Managing creative minds – what’s that about? ‘Really, it’s managing the huge amount of trust they give you and the burden of fulfilling that. It’s very easy to get tired and that is the moment when you can really confuse people. The thing I try to avoid is confusing people. Understanding characters and design is pretty complex. As a director I always feel nervous before rehearsals begin; it’s the responsibility.’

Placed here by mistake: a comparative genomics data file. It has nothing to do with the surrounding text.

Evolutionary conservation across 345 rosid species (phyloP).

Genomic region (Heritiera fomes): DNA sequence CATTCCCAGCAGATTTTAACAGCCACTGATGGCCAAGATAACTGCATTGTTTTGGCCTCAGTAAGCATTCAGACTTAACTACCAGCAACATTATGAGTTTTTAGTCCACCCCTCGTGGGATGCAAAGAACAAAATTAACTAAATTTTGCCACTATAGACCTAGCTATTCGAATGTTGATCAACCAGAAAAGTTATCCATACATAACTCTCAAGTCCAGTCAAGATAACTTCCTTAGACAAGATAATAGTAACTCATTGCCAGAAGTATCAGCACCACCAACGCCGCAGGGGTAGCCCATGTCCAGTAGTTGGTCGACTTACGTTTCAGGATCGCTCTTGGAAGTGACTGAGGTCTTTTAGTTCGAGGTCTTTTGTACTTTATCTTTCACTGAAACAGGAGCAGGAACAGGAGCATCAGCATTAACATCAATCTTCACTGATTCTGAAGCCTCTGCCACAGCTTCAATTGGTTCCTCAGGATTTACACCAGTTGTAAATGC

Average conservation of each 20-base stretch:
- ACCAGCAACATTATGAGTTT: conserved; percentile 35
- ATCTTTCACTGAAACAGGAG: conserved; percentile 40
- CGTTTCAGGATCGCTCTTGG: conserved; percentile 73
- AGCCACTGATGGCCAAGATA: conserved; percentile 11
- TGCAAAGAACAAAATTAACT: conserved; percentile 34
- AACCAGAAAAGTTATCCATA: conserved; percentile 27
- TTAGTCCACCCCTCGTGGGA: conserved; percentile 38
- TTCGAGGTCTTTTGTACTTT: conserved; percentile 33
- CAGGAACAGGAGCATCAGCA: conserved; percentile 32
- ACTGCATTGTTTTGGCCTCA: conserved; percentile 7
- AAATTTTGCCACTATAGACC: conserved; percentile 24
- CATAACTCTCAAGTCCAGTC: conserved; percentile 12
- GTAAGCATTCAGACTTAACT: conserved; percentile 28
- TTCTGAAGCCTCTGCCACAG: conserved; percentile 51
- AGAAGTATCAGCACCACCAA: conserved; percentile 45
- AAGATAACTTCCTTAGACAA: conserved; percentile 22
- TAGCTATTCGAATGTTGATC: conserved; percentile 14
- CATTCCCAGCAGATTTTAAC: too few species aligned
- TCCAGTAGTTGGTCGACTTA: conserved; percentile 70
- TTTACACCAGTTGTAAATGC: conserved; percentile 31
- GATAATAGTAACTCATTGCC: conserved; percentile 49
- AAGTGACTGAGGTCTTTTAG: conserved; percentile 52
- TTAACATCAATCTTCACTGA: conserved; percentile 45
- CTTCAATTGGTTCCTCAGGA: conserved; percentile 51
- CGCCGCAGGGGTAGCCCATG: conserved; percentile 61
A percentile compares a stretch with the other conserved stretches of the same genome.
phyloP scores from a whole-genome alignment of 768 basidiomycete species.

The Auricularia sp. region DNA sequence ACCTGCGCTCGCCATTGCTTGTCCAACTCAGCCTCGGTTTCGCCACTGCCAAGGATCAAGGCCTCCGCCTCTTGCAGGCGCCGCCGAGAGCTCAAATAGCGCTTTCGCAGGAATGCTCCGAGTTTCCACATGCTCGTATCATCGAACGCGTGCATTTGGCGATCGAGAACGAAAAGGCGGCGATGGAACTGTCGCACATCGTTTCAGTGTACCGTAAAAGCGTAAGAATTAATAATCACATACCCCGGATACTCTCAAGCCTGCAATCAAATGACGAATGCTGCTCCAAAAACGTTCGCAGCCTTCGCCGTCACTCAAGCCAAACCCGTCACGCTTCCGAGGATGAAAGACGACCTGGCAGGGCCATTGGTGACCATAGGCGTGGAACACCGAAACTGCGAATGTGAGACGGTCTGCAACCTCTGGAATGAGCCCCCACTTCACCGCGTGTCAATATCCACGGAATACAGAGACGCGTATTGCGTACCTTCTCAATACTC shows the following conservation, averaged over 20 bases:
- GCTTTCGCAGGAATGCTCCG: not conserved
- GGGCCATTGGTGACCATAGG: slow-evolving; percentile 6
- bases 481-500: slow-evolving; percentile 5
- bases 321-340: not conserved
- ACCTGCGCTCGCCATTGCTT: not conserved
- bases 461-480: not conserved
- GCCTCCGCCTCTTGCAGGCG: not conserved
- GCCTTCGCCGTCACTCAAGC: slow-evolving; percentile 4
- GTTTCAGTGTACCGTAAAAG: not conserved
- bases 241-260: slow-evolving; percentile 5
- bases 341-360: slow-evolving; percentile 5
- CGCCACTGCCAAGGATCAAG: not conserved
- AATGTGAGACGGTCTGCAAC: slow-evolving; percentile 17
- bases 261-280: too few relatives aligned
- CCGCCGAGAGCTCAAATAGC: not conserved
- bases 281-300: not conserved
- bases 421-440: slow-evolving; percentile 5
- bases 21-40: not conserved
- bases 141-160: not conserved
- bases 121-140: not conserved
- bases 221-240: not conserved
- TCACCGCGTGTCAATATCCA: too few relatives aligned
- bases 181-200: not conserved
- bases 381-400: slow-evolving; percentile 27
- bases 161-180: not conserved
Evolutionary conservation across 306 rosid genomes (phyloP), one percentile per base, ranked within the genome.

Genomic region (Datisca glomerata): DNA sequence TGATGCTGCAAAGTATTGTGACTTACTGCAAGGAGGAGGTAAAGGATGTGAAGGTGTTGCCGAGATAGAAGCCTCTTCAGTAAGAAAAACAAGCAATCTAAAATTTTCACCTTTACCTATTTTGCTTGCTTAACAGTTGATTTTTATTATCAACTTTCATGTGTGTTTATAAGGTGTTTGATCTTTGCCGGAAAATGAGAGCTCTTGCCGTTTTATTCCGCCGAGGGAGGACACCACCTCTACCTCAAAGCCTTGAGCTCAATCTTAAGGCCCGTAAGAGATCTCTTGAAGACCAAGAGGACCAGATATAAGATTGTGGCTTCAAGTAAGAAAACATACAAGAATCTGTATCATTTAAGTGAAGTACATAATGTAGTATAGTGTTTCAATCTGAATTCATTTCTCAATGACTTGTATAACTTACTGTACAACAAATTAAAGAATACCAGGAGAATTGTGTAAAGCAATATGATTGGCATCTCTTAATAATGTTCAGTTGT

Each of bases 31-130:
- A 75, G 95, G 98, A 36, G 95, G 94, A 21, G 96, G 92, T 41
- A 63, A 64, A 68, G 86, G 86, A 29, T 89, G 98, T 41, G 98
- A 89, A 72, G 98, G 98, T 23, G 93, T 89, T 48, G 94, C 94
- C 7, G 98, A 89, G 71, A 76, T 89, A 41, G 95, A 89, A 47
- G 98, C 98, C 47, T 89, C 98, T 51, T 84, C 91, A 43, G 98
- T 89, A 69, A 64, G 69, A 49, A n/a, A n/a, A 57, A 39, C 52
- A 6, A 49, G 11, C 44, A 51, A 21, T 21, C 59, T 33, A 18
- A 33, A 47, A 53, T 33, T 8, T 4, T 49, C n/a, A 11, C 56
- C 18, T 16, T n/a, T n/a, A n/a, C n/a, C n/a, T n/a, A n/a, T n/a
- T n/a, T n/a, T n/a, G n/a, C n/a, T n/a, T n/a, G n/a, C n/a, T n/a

Anthea is the artistic director of Antix, a new company on the indie scene in Brisbane. ‘I created the name Antix when I had to come up with a name to get an ABN. Back then I had this little dream that I would make it a place where actors and creatives could develop and then present. Of course, I was too young,’ she adds, ‘and I didn’t know how to make a company happen.’ As the years passed, Anthea found herself coaching and teaching more and more. ‘The dream of producing and directing wasn’t happening. I got a bit lost there, so I gave myself a good slap in the face and said if I want to do something, I’d need to get moving. I wanted to learn more about directing.’ She did her research and found herself one of 11 international students at RADA in London doing their short, intensive directing course. ‘That experience really grounded me and opened up my thinking; I’ll be forever glad I had the opportunity.’